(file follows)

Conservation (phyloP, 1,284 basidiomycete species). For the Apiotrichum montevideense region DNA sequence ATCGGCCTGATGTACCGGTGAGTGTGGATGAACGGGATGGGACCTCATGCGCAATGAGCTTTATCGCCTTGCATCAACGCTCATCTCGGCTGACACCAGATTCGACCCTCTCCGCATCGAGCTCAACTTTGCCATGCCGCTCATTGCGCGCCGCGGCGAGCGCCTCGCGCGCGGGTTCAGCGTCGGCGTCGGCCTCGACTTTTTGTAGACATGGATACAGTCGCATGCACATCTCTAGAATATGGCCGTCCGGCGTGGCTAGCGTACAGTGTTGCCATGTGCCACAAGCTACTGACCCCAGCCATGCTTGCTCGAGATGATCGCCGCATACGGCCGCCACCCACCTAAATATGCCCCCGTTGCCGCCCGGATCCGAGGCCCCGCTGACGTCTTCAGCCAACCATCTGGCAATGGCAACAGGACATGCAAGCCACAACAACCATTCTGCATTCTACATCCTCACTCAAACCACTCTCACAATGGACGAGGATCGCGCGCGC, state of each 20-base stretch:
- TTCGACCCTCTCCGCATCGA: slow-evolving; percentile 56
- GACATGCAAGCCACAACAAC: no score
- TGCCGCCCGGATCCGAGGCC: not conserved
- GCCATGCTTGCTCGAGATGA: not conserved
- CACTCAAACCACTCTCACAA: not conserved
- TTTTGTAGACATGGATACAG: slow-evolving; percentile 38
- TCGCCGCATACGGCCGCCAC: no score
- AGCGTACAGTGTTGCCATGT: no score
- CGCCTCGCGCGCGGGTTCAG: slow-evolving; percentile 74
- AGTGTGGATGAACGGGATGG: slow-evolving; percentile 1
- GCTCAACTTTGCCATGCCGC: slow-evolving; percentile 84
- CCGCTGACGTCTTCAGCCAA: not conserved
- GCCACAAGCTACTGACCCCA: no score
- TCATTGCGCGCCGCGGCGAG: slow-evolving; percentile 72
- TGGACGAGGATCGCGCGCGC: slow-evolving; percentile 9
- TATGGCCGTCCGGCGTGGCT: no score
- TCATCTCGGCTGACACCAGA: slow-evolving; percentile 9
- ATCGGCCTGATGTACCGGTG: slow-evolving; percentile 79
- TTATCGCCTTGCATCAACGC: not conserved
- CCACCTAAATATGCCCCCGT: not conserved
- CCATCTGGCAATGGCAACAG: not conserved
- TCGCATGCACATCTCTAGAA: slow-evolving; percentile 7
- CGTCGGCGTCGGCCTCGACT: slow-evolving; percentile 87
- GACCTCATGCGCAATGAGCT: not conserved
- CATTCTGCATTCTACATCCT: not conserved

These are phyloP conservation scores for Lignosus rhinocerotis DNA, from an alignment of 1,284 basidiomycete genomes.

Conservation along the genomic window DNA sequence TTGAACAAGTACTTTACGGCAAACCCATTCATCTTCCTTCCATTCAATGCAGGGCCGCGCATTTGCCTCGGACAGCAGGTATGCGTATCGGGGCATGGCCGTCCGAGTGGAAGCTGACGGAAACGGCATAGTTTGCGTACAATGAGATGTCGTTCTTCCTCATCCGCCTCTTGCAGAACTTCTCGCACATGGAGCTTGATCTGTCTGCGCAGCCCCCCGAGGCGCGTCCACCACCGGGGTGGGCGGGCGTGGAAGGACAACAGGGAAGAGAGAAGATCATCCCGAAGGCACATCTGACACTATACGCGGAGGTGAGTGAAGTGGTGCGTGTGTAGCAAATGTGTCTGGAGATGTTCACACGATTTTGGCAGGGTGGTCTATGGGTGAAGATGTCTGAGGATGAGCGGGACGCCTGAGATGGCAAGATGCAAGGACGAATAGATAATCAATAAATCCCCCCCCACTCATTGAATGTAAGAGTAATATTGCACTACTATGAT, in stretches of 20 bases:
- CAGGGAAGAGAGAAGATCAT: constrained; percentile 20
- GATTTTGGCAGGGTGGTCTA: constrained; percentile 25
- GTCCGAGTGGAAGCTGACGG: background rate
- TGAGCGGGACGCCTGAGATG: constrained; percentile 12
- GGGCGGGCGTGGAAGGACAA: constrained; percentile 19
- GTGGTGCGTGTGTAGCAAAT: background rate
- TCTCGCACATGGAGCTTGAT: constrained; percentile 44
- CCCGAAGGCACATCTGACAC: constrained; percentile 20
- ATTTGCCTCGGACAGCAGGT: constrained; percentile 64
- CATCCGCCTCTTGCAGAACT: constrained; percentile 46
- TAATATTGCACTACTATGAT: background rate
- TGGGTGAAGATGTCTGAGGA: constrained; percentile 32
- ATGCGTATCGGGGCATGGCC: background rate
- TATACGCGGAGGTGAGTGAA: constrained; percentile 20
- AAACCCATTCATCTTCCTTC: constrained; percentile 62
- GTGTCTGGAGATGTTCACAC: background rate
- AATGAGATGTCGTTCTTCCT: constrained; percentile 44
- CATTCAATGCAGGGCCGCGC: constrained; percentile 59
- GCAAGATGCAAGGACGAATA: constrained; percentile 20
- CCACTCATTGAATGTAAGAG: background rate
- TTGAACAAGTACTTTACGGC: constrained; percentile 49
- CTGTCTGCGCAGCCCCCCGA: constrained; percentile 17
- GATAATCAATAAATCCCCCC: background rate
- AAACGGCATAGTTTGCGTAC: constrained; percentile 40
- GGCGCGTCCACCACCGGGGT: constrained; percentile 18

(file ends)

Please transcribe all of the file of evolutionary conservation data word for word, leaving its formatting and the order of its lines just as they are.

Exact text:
Conservation (phyloP, 1,284 basidiomycete species). For the Apiotrichum montevideense region DNA sequence ATCGGCCTGATGTACCGGTGAGTGTGGATGAACGGGATGGGACCTCATGCGCAATGAGCTTTATCGCCTTGCATCAACGCTCATCTCGGCTGACACCAGATTCGACCCTCTCCGCATCGAGCTCAACTTTGCCATGCCGCTCATTGCGCGCCGCGGCGAGCGCCTCGCGCGCGGGTTCAGCGTCGGCGTCGGCCTCGACTTTTTGTAGACATGGATACAGTCGCATGCACATCTCTAGAATATGGCCGTCCGGCGTGGCTAGCGTACAGTGTTGCCATGTGCCACAAGCTACTGACCCCAGCCATGCTTGCTCGAGATGATCGCCGCATACGGCCGCCACCCACCTAAATATGCCCCCGTTGCCGCCCGGATCCGAGGCCCCGCTGACGTCTTCAGCCAACCATCTGGCAATGGCAACAGGACATGCAAGCCACAACAACCATTCTGCATTCTACATCCTCACTCAAACCACTCTCACAATGGACGAGGATCGCGCGCGC, state of each 20-base stretch:
- TTCGACCCTCTCCGCATCGA: slow-evolving; percentile 56
- GACATGCAAGCCACAACAAC: no score
- TGCCGCCCGGATCCGAGGCC: not conserved
- GCCATGCTTGCTCGAGATGA: not conserved
- CACTCAAACCACTCTCACAA: not conserved
- TTTTGTAGACATGGATACAG: slow-evolving; percentile 38
- TCGCCGCATACGGCCGCCAC: no score
- AGCGTACAGTGTTGCCATGT: no score
- CGCCTCGCGCGCGGGTTCAG: slow-evolving; percentile 74
- AGTGTGGATGAACGGGATGG: slow-evolving; percentile 1
- GCTCAACTTTGCCATGCCGC: slow-evolving; percentile 84
- CCGCTGACGTCTTCAGCCAA: not conserved
- GCCACAAGCTACTGACCCCA: no score
- TCATTGCGCGCCGCGGCGAG: slow-evolving; percentile 72
- TGGACGAGGATCGCGCGCGC: slow-evolving; percentile 9
- TATGGCCGTCCGGCGTGGCT: no score
- TCATCTCGGCTGACACCAGA: slow-evolving; percentile 9
- ATCGGCCTGATGTACCGGTG: slow-evolving; percentile 79
- TTATCGCCTTGCATCAACGC: not conserved
- CCACCTAAATATGCCCCCGT: not conserved
- CCATCTGGCAATGGCAACAG: not conserved
- TCGCATGCACATCTCTAGAA: slow-evolving; percentile 7
- CGTCGGCGTCGGCCTCGACT: slow-evolving; percentile 87
- GACCTCATGCGCAATGAGCT: not conserved
- CATTCTGCATTCTACATCCT: not conserved

These are phyloP conservation scores for Lignosus rhinocerotis DNA, from an alignment of 1,284 basidiomycete genomes.

Conservation along the genomic window DNA sequence TTGAACAAGTACTTTACGGCAAACCCATTCATCTTCCTTCCATTCAATGCAGGGCCGCGCATTTGCCTCGGACAGCAGGTATGCGTATCGGGGCATGGCCGTCCGAGTGGAAGCTGACGGAAACGGCATAGTTTGCGTACAATGAGATGTCGTTCTTCCTCATCCGCCTCTTGCAGAACTTCTCGCACATGGAGCTTGATCTGTCTGCGCAGCCCCCCGAGGCGCGTCCACCACCGGGGTGGGCGGGCGTGGAAGGACAACAGGGAAGAGAGAAGATCATCCCGAAGGCACATCTGACACTATACGCGGAGGTGAGTGAAGTGGTGCGTGTGTAGCAAATGTGTCTGGAGATGTTCACACGATTTTGGCAGGGTGGTCTATGGGTGAAGATGTCTGAGGATGAGCGGGACGCCTGAGATGGCAAGATGCAAGGACGAATAGATAATCAATAAATCCCCCCCCACTCATTGAATGTAAGAGTAATATTGCACTACTATGAT, in stretches of 20 bases:
- CAGGGAAGAGAGAAGATCAT: constrained; percentile 20
- GATTTTGGCAGGGTGGTCTA: constrained; percentile 25
- GTCCGAGTGGAAGCTGACGG: background rate
- TGAGCGGGACGCCTGAGATG: constrained; percentile 12
- GGGCGGGCGTGGAAGGACAA: constrained; percentile 19
- GTGGTGCGTGTGTAGCAAAT: background rate
- TCTCGCACATGGAGCTTGAT: constrained; percentile 44
- CCCGAAGGCACATCTGACAC: constrained; percentile 20
- ATTTGCCTCGGACAGCAGGT: constrained; percentile 64
- CATCCGCCTCTTGCAGAACT: constrained; percentile 46
- TAATATTGCACTACTATGAT: background rate
- TGGGTGAAGATGTCTGAGGA: constrained; percentile 32
- ATGCGTATCGGGGCATGGCC: background rate
- TATACGCGGAGGTGAGTGAA: constrained; percentile 20
- AAACCCATTCATCTTCCTTC: constrained; percentile 62
- GTGTCTGGAGATGTTCACAC: background rate
- AATGAGATGTCGTTCTTCCT: constrained; percentile 44
- CATTCAATGCAGGGCCGCGC: constrained; percentile 59
- GCAAGATGCAAGGACGAATA: constrained; percentile 20
- CCACTCATTGAATGTAAGAG: background rate
- TTGAACAAGTACTTTACGGC: constrained; percentile 49
- CTGTCTGCGCAGCCCCCCGA: constrained; percentile 17
- GATAATCAATAAATCCCCCC: background rate
- AAACGGCATAGTTTGCGTAC: constrained; percentile 40
- GGCGCGTCCACCACCGGGGT: constrained; percentile 18